the following interview is from the newsletter and website of the alliance for young artists & writers.
jake adams is an 08 grad of WTHS, and was a member of the AP class his senior year. he now attends MICA for painting. check it out!
How did a once aspiring farmer become an aspiring artist?
And what goes on inside the mind of a young surrealist painter?
Just ask Scholastic Art Award alumnus Jake Adams, currently a student at the Maryland Institute College of Art (MICA). Adams was recently featured as a Celeste Prize candidate (an international prize for contemporary arts recognizing works in painting, photography and digital graphics, video and animation, installation and sculpture, and live media) for a new multimedia piece entitled Friends, about the impact of digital social media networks on friendships (seen below). Recently, the Alliance for Young Artists & Writers caught up with Adams, who spent his summer break in Montecastello, Italy. He tells us how his work has changed since winning a Scholastic Award and what, as a young artist, he sees as some of his biggest challenges.
AYAW: Athletes usually have a stretch, prep, or warm up routine before going out onto the "field." Do you do anything special before going to work in the studio?
JA: I analyze many things and a lot of writing usually occurs. Thumbnails and mini-sketches are also very important to me. I need something to work from because everything from my mind accumulates and I cannot control it. It's like a broken bag of pebbles spilling into a moving stream. It is very hard to catch every thought.
AYAW: How did you end up in Montecastello, Italy, and what are you working on over there?
JA: I had a desire to do different things. [In Montecastello,] I have been painting landscapes and I go out every morning at very early hours and climb up and down mountains to find compositions. It has been a fantastic experience, and I have a new perspective on painting. You could say I have learned how to see better.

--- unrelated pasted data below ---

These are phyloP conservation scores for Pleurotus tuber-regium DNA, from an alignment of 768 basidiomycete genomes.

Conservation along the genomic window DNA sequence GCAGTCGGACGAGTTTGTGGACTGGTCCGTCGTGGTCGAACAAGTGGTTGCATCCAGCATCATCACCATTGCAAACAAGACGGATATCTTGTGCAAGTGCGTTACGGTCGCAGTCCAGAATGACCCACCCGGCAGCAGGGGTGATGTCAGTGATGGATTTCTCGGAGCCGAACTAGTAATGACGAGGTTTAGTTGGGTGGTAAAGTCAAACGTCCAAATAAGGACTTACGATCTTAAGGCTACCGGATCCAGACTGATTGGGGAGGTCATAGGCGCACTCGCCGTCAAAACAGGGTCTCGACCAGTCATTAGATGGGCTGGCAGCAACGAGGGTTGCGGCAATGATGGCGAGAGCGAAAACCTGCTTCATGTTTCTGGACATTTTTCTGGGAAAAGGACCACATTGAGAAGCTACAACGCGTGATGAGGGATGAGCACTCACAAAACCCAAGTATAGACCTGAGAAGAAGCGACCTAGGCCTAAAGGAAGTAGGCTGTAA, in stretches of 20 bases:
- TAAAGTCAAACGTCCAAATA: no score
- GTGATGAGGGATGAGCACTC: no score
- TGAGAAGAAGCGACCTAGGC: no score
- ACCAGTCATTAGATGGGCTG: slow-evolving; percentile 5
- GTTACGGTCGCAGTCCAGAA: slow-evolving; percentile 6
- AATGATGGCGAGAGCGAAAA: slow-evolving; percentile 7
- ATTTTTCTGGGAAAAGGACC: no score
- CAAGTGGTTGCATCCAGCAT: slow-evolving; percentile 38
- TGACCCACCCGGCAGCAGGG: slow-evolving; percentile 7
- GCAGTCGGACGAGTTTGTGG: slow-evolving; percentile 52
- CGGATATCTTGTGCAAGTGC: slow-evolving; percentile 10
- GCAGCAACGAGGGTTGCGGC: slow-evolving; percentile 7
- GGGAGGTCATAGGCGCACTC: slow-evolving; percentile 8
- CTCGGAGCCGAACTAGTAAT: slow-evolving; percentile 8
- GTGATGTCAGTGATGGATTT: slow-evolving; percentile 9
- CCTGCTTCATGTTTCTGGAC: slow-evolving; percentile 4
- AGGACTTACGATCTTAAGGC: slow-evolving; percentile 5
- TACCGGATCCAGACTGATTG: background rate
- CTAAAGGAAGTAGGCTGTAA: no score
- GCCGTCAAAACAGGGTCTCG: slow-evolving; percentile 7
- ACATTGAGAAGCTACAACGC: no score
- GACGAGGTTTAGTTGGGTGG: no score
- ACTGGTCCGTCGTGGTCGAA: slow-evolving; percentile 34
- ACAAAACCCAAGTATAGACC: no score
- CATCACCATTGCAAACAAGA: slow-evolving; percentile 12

AYAW: Does location (such as a foreign place) or physical environment (such as weather) have a major influence on your work?
JA: Here it does. Montecastello is another universe. It's pretty much been the same here for hundreds of years, which I think is what makes this place beautiful. I think I am-- or any artist is-- forced to just see and think about seeing. The art work I make here is completely spiritually based because of this. It is unavoidable.
AYAW: How do you feel your work has changed in the last few years? Is there anything you're especially proud of?
JA: As a student, I am still learning. I don't know if I am proud of any one piece but I always feel good when I try new things. When I do that, I usually discover something within that process which I can then use in a series or concentration of work in progress. I also believe that as an artist I shall never be completely satisfied. Making a piece of art is like trying to catch a butterfly that is too high above you. You may try and try, but you will never catch it. That's how you make the most beautiful work. If everything was "finished," then no one would have anything to talk about.
AYAW: What's the most important piece of advice you would give to people who are applying for a Scholastic Art & Writing Award, or who are thinking about applying?
JA: Make sure your work is somewhat unified. You can have different media, but keep it all together process-wise. Let it say something as a whole.
She Is Land, He Is Sky (2008)
AYAW: What do you see as one of the biggest challenges facing young artists today?
JA: It's going to be very hard to be inventive. Many things have already been done. But if you still wake up in the morning with a desire to create, then that means you should probably just keep producing. Chances are you will make something that nobody has ever seen before if you keep working.